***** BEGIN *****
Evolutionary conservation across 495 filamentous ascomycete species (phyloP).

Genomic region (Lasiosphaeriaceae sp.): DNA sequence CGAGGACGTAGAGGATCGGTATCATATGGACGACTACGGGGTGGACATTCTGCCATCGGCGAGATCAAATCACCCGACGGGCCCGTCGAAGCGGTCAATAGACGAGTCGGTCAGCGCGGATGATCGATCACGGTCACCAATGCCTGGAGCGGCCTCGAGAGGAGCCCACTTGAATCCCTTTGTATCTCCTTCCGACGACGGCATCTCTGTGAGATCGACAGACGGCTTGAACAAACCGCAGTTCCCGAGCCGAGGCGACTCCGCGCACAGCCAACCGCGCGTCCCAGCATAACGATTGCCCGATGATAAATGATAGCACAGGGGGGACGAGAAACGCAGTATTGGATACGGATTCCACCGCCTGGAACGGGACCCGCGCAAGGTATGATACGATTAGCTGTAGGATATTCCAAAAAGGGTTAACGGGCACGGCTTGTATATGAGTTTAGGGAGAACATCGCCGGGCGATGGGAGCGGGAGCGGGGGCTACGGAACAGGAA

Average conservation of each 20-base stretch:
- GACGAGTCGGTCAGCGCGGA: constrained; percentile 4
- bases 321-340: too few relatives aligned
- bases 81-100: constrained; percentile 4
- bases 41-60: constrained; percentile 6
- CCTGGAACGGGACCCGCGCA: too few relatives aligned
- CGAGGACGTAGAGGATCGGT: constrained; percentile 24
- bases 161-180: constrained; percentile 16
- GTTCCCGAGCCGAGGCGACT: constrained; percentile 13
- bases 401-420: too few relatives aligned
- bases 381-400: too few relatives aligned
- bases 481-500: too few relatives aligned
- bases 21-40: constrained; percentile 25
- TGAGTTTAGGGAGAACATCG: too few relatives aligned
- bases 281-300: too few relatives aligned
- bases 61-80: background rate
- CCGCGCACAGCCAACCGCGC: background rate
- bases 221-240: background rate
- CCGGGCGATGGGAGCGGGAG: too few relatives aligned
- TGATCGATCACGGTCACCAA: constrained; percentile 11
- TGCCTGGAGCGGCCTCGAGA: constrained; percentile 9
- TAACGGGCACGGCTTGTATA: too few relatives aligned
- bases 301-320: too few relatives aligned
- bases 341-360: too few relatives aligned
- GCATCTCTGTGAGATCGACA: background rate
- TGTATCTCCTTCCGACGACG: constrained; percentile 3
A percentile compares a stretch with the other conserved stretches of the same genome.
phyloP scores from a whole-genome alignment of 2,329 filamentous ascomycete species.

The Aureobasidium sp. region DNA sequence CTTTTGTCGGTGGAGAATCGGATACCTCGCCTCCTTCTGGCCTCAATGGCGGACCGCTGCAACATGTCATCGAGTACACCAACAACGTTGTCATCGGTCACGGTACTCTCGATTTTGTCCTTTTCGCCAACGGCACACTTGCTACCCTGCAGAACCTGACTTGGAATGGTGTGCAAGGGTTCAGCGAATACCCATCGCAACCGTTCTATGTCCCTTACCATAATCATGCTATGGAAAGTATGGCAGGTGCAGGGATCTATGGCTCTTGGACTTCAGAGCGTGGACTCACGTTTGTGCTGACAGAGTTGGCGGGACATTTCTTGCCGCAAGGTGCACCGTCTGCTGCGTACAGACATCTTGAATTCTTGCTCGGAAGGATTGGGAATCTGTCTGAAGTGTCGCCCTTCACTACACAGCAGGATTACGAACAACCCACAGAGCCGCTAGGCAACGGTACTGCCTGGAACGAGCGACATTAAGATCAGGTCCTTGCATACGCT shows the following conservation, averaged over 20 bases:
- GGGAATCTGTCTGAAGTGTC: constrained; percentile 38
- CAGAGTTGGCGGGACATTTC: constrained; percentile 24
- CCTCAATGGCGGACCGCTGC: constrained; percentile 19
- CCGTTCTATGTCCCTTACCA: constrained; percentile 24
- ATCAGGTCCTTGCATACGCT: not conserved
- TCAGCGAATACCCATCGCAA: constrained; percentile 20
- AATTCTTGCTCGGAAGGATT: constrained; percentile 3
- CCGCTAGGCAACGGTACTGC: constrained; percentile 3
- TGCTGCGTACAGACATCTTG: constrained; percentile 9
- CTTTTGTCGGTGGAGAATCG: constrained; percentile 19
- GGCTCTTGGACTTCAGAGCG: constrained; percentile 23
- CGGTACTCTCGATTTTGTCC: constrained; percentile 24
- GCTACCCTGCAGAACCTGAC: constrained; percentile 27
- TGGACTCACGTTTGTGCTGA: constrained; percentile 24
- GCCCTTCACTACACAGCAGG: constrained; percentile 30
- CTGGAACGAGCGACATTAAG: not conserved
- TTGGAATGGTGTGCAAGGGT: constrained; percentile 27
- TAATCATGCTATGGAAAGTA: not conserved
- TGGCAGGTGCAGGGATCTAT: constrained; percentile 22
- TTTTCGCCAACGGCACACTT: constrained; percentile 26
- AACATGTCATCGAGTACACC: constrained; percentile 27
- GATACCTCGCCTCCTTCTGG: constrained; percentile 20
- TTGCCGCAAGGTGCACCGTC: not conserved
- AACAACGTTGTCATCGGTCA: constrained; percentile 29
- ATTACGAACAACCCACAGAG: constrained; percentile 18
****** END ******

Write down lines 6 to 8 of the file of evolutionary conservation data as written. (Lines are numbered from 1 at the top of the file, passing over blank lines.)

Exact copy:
- bases 81-100: constrained; percentile 4
- bases 41-60: constrained; percentile 6
- CCTGGAACGGGACCCGCGCA: too few relatives aligned